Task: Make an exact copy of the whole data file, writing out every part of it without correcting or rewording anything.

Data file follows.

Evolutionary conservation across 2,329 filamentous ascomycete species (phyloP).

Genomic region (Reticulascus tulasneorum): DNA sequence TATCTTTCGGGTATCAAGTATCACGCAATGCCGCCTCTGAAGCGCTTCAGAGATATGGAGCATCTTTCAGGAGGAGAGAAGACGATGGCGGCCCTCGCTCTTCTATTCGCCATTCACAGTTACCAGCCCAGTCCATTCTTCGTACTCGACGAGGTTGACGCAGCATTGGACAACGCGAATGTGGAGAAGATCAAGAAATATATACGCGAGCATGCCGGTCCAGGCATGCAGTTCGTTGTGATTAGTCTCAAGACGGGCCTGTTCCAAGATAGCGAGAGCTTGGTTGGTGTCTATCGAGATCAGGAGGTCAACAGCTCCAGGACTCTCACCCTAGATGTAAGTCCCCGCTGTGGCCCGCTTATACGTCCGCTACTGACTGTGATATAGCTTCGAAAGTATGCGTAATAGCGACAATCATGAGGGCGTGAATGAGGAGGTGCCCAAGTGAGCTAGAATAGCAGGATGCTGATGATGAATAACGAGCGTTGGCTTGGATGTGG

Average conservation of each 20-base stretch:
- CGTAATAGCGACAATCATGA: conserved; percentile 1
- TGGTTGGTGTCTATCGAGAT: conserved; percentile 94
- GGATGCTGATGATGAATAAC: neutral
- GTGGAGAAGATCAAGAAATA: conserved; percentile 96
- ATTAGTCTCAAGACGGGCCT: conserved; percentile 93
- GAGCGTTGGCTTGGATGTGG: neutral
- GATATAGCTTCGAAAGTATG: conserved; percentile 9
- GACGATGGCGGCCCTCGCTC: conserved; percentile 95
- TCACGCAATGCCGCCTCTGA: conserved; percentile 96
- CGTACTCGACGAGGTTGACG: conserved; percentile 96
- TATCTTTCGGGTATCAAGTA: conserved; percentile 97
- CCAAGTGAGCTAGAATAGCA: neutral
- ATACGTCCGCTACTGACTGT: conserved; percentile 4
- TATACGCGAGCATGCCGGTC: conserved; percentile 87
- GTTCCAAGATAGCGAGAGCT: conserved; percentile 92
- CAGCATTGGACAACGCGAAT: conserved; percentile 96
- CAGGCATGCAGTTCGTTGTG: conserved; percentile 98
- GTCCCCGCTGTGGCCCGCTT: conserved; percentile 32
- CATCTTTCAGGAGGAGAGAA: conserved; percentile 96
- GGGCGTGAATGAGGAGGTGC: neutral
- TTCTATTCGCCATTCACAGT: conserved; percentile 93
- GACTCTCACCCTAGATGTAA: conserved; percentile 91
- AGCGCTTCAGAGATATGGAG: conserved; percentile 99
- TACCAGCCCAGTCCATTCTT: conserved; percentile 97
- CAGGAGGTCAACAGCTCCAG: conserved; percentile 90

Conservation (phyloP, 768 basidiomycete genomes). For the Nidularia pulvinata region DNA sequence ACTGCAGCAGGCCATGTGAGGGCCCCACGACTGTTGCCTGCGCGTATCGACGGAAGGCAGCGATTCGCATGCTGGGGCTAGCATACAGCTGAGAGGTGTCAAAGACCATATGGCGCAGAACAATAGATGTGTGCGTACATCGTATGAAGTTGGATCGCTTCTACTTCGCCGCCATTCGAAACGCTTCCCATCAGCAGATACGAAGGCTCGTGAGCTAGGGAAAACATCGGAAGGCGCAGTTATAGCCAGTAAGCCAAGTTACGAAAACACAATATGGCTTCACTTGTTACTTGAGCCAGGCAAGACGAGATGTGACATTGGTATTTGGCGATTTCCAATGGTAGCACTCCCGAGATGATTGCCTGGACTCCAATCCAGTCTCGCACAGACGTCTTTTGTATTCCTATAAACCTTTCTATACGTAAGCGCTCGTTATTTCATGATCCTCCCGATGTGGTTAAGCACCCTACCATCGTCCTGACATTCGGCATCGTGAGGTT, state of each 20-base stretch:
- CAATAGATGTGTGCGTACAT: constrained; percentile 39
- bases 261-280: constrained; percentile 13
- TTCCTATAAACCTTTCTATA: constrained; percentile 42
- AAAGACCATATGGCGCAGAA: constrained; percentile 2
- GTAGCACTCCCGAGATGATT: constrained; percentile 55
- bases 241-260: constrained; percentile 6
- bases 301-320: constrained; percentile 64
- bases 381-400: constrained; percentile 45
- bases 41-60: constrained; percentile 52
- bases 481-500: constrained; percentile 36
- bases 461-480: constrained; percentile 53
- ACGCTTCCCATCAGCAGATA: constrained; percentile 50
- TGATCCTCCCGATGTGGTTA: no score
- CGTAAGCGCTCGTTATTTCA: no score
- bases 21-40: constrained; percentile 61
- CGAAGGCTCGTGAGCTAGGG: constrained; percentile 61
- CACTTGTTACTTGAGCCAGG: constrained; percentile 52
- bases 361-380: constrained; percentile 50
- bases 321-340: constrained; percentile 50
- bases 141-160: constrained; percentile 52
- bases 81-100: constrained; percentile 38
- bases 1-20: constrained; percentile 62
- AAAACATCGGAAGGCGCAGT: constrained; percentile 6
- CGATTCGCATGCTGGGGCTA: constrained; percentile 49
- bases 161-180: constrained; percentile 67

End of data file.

Evolutionary conservation across 2,329 filamentous ascomycete species (phyloP).

Genomic region (Reticulascus tulasneorum): DNA sequence TATCTTTCGGGTATCAAGTATCACGCAATGCCGCCTCTGAAGCGCTTCAGAGATATGGAGCATCTTTCAGGAGGAGAGAAGACGATGGCGGCCCTCGCTCTTCTATTCGCCATTCACAGTTACCAGCCCAGTCCATTCTTCGTACTCGACGAGGTTGACGCAGCATTGGACAACGCGAATGTGGAGAAGATCAAGAAATATATACGCGAGCATGCCGGTCCAGGCATGCAGTTCGTTGTGATTAGTCTCAAGACGGGCCTGTTCCAAGATAGCGAGAGCTTGGTTGGTGTCTATCGAGATCAGGAGGTCAACAGCTCCAGGACTCTCACCCTAGATGTAAGTCCCCGCTGTGGCCCGCTTATACGTCCGCTACTGACTGTGATATAGCTTCGAAAGTATGCGTAATAGCGACAATCATGAGGGCGTGAATGAGGAGGTGCCCAAGTGAGCTAGAATAGCAGGATGCTGATGATGAATAACGAGCGTTGGCTTGGATGTGG

Average conservation of each 20-base stretch:
- CGTAATAGCGACAATCATGA: conserved; percentile 1
- TGGTTGGTGTCTATCGAGAT: conserved; percentile 94
- GGATGCTGATGATGAATAAC: neutral
- GTGGAGAAGATCAAGAAATA: conserved; percentile 96
- ATTAGTCTCAAGACGGGCCT: conserved; percentile 93
- GAGCGTTGGCTTGGATGTGG: neutral
- GATATAGCTTCGAAAGTATG: conserved; percentile 9
- GACGATGGCGGCCCTCGCTC: conserved; percentile 95
- TCACGCAATGCCGCCTCTGA: conserved; percentile 96
- CGTACTCGACGAGGTTGACG: conserved; percentile 96
- TATCTTTCGGGTATCAAGTA: conserved; percentile 97
- CCAAGTGAGCTAGAATAGCA: neutral
- ATACGTCCGCTACTGACTGT: conserved; percentile 4
- TATACGCGAGCATGCCGGTC: conserved; percentile 87
- GTTCCAAGATAGCGAGAGCT: conserved; percentile 92
- CAGCATTGGACAACGCGAAT: conserved; percentile 96
- CAGGCATGCAGTTCGTTGTG: conserved; percentile 98
- GTCCCCGCTGTGGCCCGCTT: conserved; percentile 32
- CATCTTTCAGGAGGAGAGAA: conserved; percentile 96
- GGGCGTGAATGAGGAGGTGC: neutral
- TTCTATTCGCCATTCACAGT: conserved; percentile 93
- GACTCTCACCCTAGATGTAA: conserved; percentile 91
- AGCGCTTCAGAGATATGGAG: conserved; percentile 99
- TACCAGCCCAGTCCATTCTT: conserved; percentile 97
- CAGGAGGTCAACAGCTCCAG: conserved; percentile 90

Conservation (phyloP, 768 basidiomycete genomes). For the Nidularia pulvinata region DNA sequence ACTGCAGCAGGCCATGTGAGGGCCCCACGACTGTTGCCTGCGCGTATCGACGGAAGGCAGCGATTCGCATGCTGGGGCTAGCATACAGCTGAGAGGTGTCAAAGACCATATGGCGCAGAACAATAGATGTGTGCGTACATCGTATGAAGTTGGATCGCTTCTACTTCGCCGCCATTCGAAACGCTTCCCATCAGCAGATACGAAGGCTCGTGAGCTAGGGAAAACATCGGAAGGCGCAGTTATAGCCAGTAAGCCAAGTTACGAAAACACAATATGGCTTCACTTGTTACTTGAGCCAGGCAAGACGAGATGTGACATTGGTATTTGGCGATTTCCAATGGTAGCACTCCCGAGATGATTGCCTGGACTCCAATCCAGTCTCGCACAGACGTCTTTTGTATTCCTATAAACCTTTCTATACGTAAGCGCTCGTTATTTCATGATCCTCCCGATGTGGTTAAGCACCCTACCATCGTCCTGACATTCGGCATCGTGAGGTT, state of each 20-base stretch:
- CAATAGATGTGTGCGTACAT: constrained; percentile 39
- bases 261-280: constrained; percentile 13
- TTCCTATAAACCTTTCTATA: constrained; percentile 42
- AAAGACCATATGGCGCAGAA: constrained; percentile 2
- GTAGCACTCCCGAGATGATT: constrained; percentile 55
- bases 241-260: constrained; percentile 6
- bases 301-320: constrained; percentile 64
- bases 381-400: constrained; percentile 45
- bases 41-60: constrained; percentile 52
- bases 481-500: constrained; percentile 36
- bases 461-480: constrained; percentile 53
- ACGCTTCCCATCAGCAGATA: constrained; percentile 50
- TGATCCTCCCGATGTGGTTA: no score
- CGTAAGCGCTCGTTATTTCA: no score
- bases 21-40: constrained; percentile 61
- CGAAGGCTCGTGAGCTAGGG: constrained; percentile 61
- CACTTGTTACTTGAGCCAGG: constrained; percentile 52
- bases 361-380: constrained; percentile 50
- bases 321-340: constrained; percentile 50
- bases 141-160: constrained; percentile 52
- bases 81-100: constrained; percentile 38
- bases 1-20: constrained; percentile 62
- AAAACATCGGAAGGCGCAGT: constrained; percentile 6
- CGATTCGCATGCTGGGGCTA: constrained; percentile 49
- bases 161-180: constrained; percentile 67